From Panama Jack, Under the Sea — February 12, 2016 at 5:00 am

6 Diehard, Ocean-Dwelling Romantics

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It’s an alien world down below in the ocean’s deep. There are countless species of animals living there, and potentially thousands more that remained undiscovered. In honor of Valentine’s Day, here is a list of a few of the oceans most fierce—and strange—lovers, from the fish that mate for life to gender-bending sea worms,

French AngelfishFrench AngelfishIf there was ever a pair who lives, breathes and eats teamwork, the French Angelfish are it. In fact, it’s extremely rare to find a French Angelfish alone. The species form monogamous bonds that often last until the end of their lives, preferring to hunt, sleep, travel and fend off predators together, at all times. And while it may seem like these guys are a bit, er, co-dependent, their “joined-at-the-hip” approach to life ensures there’s always someone there to watch their back…and grab a late-night snack with.

SeahorsesiStock_000019204076_MediumWhile the French Angelfish may seem like the ideal picture of commitment, the seahorse falls a bit harder on the opposite side of the spectrum. While seahorses do bond with a mate, that bond usually only lasts through a single season…or, as like many of us two-legged mammals lament, until something flashier comes along. This swinger lifestyle may ensure a higher chance at impregnation with a variety of strong mates; however, researchers have found that the longer a pair mates together, the larger and more successful their broods are. Whatsmore, seahorses aren’t the strongest swimmers, making it difficult to keep switching it up. There is one species of seahorse that seems to enjoy sticking it out with one partner: the Hippocampus whitei, or the New Holland Seahorse, which is found in Australia.

OctopusiStock_000016531970_SmallMost guys would do just about anything to score the object of their affection. For the octopus, this doesn’t mean fancy dinners or flashy gifts. Rather, when it comes to winning over his sweetheart, the octopus wins in the “extreme measures” department by tearing off his own arm. The octopus’ legs have a variety of sophisticated biological functions embedded, one of which is fertilization. A specialized arm is responsible for sperm transfer; however, like with most species, sometimes the female isn’t as receptive to certain male propositions. After being rebuffed, some octopus species will tear off their special sperm-coated arm and throw it to a female (crossing their remaining appendages) and hoping it hits the “bull’s-eye.” Usually, after fertilization, the male octopus doesn’t live that much longer, making the octopus a true die-hard romantic (of sorts).

FlatwormsiStock_000058705316_SmallIf the octopus wins most extreme lover, the title of the strangest, most violent lover goes to the hermaphroditic flatworm, scientifically known as the Pseudobiceros hancockanus (yes, you read that right). Ensuring the propagation of their species means war to these unique sea creatures, who use their sex parts as “swords” in an epic mating duel. The flatworms “fence” until one has pierced the other’s skin and impregnated it, which ultimately decides which worm will become female until new flatworms are born and the odd mating ritual begins again.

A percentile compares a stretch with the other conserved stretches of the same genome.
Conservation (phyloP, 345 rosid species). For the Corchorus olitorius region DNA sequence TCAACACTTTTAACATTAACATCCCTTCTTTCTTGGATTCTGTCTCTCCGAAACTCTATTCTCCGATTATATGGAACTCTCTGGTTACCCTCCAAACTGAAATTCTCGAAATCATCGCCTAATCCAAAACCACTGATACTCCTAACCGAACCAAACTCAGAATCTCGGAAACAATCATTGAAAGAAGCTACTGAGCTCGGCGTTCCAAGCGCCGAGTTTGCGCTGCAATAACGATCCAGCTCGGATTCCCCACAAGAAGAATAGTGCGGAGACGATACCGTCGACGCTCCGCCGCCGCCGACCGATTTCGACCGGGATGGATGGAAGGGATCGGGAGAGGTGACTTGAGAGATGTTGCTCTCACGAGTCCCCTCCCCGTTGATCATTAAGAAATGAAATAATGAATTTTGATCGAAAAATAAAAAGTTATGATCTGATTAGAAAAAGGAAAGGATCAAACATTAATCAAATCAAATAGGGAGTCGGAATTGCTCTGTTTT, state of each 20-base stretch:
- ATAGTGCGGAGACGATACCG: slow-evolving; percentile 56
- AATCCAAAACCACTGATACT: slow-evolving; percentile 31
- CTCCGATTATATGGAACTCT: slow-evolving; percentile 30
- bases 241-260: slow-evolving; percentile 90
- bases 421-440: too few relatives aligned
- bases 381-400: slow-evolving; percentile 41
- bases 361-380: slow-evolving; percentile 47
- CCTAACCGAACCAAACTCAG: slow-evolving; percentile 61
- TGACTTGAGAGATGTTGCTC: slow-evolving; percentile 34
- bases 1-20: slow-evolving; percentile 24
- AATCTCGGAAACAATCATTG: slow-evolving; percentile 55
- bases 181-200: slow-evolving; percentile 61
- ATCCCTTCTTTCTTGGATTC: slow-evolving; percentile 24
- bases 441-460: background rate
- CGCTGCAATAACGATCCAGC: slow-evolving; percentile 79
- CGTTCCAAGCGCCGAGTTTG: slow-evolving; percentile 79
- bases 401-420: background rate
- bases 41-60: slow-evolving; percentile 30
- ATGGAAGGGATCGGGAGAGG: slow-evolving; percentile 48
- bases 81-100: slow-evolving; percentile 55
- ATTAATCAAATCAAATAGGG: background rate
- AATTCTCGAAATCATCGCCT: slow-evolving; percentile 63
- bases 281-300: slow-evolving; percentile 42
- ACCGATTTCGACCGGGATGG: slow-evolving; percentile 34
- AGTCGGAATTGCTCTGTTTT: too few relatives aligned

ClownfishiStock_000023577377_SmallIt may come as quite a surprise that one of the ocean’s most recognizable fish species has a little-known trick up it sleeve. Like the flatworms, the Clownfish is a bit of a gender bender. Comprised of a delicate hierarchy, a Clownfish’s world includes members of a clan ranked based on their size. Females are always the largest, followed by the male and then the other fish classified as “non-breeding males.” If a female dies, the runner-up (the male) will change his sex in order to become the new matriarch. The “queen” then selects a non-breeding male to step up and start making babies. It may not sound romantic, but the system seems to be working.

Anglerfish
Unfortunately for the Anglerfish, with its nasty underbite, a wicked set of needle-ish teeth and a whip-like frontal appendage, you could say it has a face only a mother could love. You would think that would put a serious damper on scoring a mate (eh, but then again, Anglerfish probably have a way different set of standards.) But, believe it or not, these prehistoric ocean dwellers have developed a mating ritual that could be considered even more frightening than their ugly mugs. Because the Anglerfish spends all its days in the deepest, darkest parts of the ocean, it’s pretty hard to find a date way down there. But no need to be discouraged; Mother Nature came up with a very unique solution to the dating needs of the Anglerfish.

After ocean researchers and scientists became perplexed when it seemed none of their fishing expeditions produced any male Anglerfish, they realized upon further exploration that it wasn’t that they didn’t exist, but rather, the male Anglerfish were “merging” with the females. Newborn Anglerfish come into the world as tiny, half-formed creatures without a functioning digestive system. As soon as they find a suitable female, the males latch onto her body and release an enzyme that fuses their skin into a permanent, ever-lasting seal with their lady love. When the process is complete, the male becomes nothing more than a bump on the female’s body; that is, until she’s ready to release eggs. When she does, her permanent hitchhiker releases sperm to fertilize a new batch of Anglerfish are sent into the deep sea dating pool.

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